Photo: Nora Lezano

Alan Courtis: Disabling Ability Through Shamanic Sound

By | 17 August, 2015

It’s fitting that I speak with Argentine composer/guitarist Alan Courtis over a Skype connection that crackles and spurts above a fluorescent hum that occasionally erupts into feedback. For over 20 years, Courtis – often credited as Anla – has carved out a niche for extracting provocative sounds from seemingly obstinate musical situations.

Courtis was born in Buenos Aires in 1972 to a French/Italian father and a Czech/Spanish mother. He began exploring music in the mid-80s following a 5-year stint in the Naval Academy. “I think I really needed the freedom of music,” says Courtis. His introduction to music coincided with the end of the horrific ‘Dictadura’ period, in which El Proceso claimed upwards of 13,000 desparecidos and left a cultural abscess in its wake. “Everyone was starved for expression,” he recalls.

The city’s elusive character also made a lasting impression. Courtis laughs when I ask about the influence of psychology on Argentinean life. “I think it has quite a lot to do with our identity and our problems.” Courtis takes care to mention La Colifata, the ‘loony’ radio station broadcasting from one of Argentina’s oldest psychiatric wards.

“Buenos Aires is a bit of a paradox. The Argentinean elite brought French architects to build some parts of the city to look exactly like Paris. Yet, during the 2001 crisis, Argentina had the same rate of inflation as Ethiopia. The city is pretty chaotic, but maybe [learning to] feel comfortable with uncertainty isn’t bad training for an experimental musician.”

For someone who believes “the most interesting music happens when we’re not completely in control,” Courtis jokes, “maybe if you want to play straight classical music you should live in Vienna.”

He studied classical guitar but quickly grew stifled by the gruelling practice regiment, which he compared to “preparing for the Olympic Games.” While his peers shredded Carulli and Tárrega for 8-hour stretches, Courtis preferred to fool around on a 4-track in his bedroom.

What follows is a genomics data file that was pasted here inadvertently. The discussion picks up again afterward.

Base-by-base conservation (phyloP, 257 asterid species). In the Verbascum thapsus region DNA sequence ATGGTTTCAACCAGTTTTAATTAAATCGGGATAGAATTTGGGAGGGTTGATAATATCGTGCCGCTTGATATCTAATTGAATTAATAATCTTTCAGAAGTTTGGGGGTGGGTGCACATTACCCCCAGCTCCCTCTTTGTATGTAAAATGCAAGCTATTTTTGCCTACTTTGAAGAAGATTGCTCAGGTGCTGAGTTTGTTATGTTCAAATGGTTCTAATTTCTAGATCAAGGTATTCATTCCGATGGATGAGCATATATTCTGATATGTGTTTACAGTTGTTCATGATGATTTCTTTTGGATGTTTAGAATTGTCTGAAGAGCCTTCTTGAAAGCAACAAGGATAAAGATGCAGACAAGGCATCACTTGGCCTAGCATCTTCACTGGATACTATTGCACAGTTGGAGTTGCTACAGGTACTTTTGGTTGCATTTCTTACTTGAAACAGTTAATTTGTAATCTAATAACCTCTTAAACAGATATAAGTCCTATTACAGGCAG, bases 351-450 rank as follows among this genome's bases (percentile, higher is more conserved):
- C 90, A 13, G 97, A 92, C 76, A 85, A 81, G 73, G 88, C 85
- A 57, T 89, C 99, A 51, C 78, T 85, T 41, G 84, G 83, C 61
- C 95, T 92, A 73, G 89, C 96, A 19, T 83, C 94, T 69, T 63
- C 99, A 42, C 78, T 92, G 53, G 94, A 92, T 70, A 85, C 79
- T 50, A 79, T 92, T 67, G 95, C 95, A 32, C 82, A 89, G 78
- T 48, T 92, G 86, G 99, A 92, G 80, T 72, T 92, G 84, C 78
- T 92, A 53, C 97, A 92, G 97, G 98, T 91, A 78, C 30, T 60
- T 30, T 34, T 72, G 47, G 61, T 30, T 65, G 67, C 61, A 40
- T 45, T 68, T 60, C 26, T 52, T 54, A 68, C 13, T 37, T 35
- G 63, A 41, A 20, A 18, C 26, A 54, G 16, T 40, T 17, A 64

“I would choose one sound source and try to explore it. It was very simple music, but it was really exciting because it was something new to me. My conservatory classical training and this world of exploring stuff worked together in a way.”

Courtis’ early noisy forays could be seen as a reaction to the conservatory emphasis on pure technique.

“Techniques are supposed to be tools that enable a musician to make more expressive music. Many techniques were invented or discovered by composers trying to achieve some kind of musical effect. Part of the work for musicians is to find a voice beyond any technique—what you are saying with the instrument. It’s about trying to discover new things, find your own language, and find the tools for your own expression.”

In the mid-90s, Courtis earned a communications degree from the University of Buenos Aires—“it gave me more tools to think about process”— then began a career working as a music specialist with the developmentally disabled.

During this period, Courtis and friend/colleague Roberto Conlazo began collaborating with 26-year old Miguel Tomasin, a charismatic drummer with Down Syndrome. Tomasin allegedly introduced himself with the line, “Hello, I am the world’s most famous drummer.”

“I’d heard many projects involving people with disabilities, but I felt that none of them gave people with disabilities the possibility to express themselves in a really open way,” Courtis recalls.

“I’m a musician and I want to help the person with disabilities develop as a musician. The best thing we can do is, ‘Okay, this guy wants to play drums and sing. Let’s create a context where he can feel supported and included.’ But it was not only Miguel; it was a group. So, it was just as important what the process did for us.”

The trio, along with Christian Dergarabedian and occasionally Roberto’s brother Patricio, formed the Burt Reynols Ensemble (later shortened to Reynols). The band became infamous for its freewheeling avant-garde rock couched in Dadaistic concepts. Reynols produced records consisting of the tape hiss from blank cassettes, roses gently tapped against Oscar Wilde’s gravestone, and field recordings of 10,000 chickens (“The only record in the world where all the participants were killed and eaten afterward,” mused Conlazo in a 2003 Paris Transatlantic interview).